Hot Chips is an annual conference that allows semiconductor companies to present their latest and greatest ideas or forthcoming products in an academic-style environment, and is predominantly aimed as the professional semiconductor engineer. This year has a number of talks about power management, upcoming IBM CPUs, upcoming Intel CPUs, upcoming NVIDIA SoCs and the final talk of the final day is from AMD, discussing Zen in even more depth than the previous week. While we were unable to attend the event in person, we managed to get some hands on time with information and put questions to Mike Clark, AMD Senior Fellow and design engineer.

What We Learned Last Week: L1/L2/L3 Caches and the Micro-Op Buffer

In AMD’s initial presentation for the general media, we were given a sense of the microarchitecture layout. We covered the material, but it contained a number of highlights.

AMD Zen Microarchitecture: Dual Schedulers, Micro-op Cache and Memory Hierarchy Revealed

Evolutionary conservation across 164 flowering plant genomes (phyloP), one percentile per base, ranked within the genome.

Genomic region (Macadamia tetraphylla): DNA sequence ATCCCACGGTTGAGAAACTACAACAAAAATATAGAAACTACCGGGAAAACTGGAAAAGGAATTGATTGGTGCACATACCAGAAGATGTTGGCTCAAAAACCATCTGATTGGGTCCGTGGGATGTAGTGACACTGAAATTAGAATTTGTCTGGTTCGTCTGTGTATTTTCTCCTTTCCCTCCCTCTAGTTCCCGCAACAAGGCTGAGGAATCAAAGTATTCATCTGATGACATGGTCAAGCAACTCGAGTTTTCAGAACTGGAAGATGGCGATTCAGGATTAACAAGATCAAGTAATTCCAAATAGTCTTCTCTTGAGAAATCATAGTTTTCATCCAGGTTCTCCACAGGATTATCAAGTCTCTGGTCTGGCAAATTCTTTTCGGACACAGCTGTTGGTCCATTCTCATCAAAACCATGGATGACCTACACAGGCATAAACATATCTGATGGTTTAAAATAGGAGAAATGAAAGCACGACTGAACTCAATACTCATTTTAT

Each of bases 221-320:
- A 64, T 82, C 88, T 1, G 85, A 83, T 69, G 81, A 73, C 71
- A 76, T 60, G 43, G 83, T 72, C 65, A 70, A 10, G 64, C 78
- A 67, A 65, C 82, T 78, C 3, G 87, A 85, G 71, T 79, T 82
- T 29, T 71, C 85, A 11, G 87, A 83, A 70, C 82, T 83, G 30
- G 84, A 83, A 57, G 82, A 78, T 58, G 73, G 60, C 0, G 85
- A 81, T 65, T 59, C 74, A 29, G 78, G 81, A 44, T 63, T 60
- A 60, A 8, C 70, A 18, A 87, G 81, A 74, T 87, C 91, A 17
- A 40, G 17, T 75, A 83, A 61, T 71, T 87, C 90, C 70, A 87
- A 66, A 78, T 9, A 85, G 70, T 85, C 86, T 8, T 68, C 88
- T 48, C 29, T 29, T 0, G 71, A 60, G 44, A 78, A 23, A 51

AMD Server CPUs and Motherboard Analysis
Unpacking AMD's Zen Benchmark: Is Zen actually 2% Faster than Broadwell?

First up, and the most important, was the announcement of the inclusion of a micro-op cache. This allows for instructions that are frequently used to be closer to the micro-op queue and saves a trip through the core and caches to load the desired information. Typically micro-op caches are still relatively small, and while AMD isn’t giving any information for size and accessibility, we know that Intel’s version can support 1536 uOps with 8-way associativity; we expect AMD’s to be similar though there are many options in play.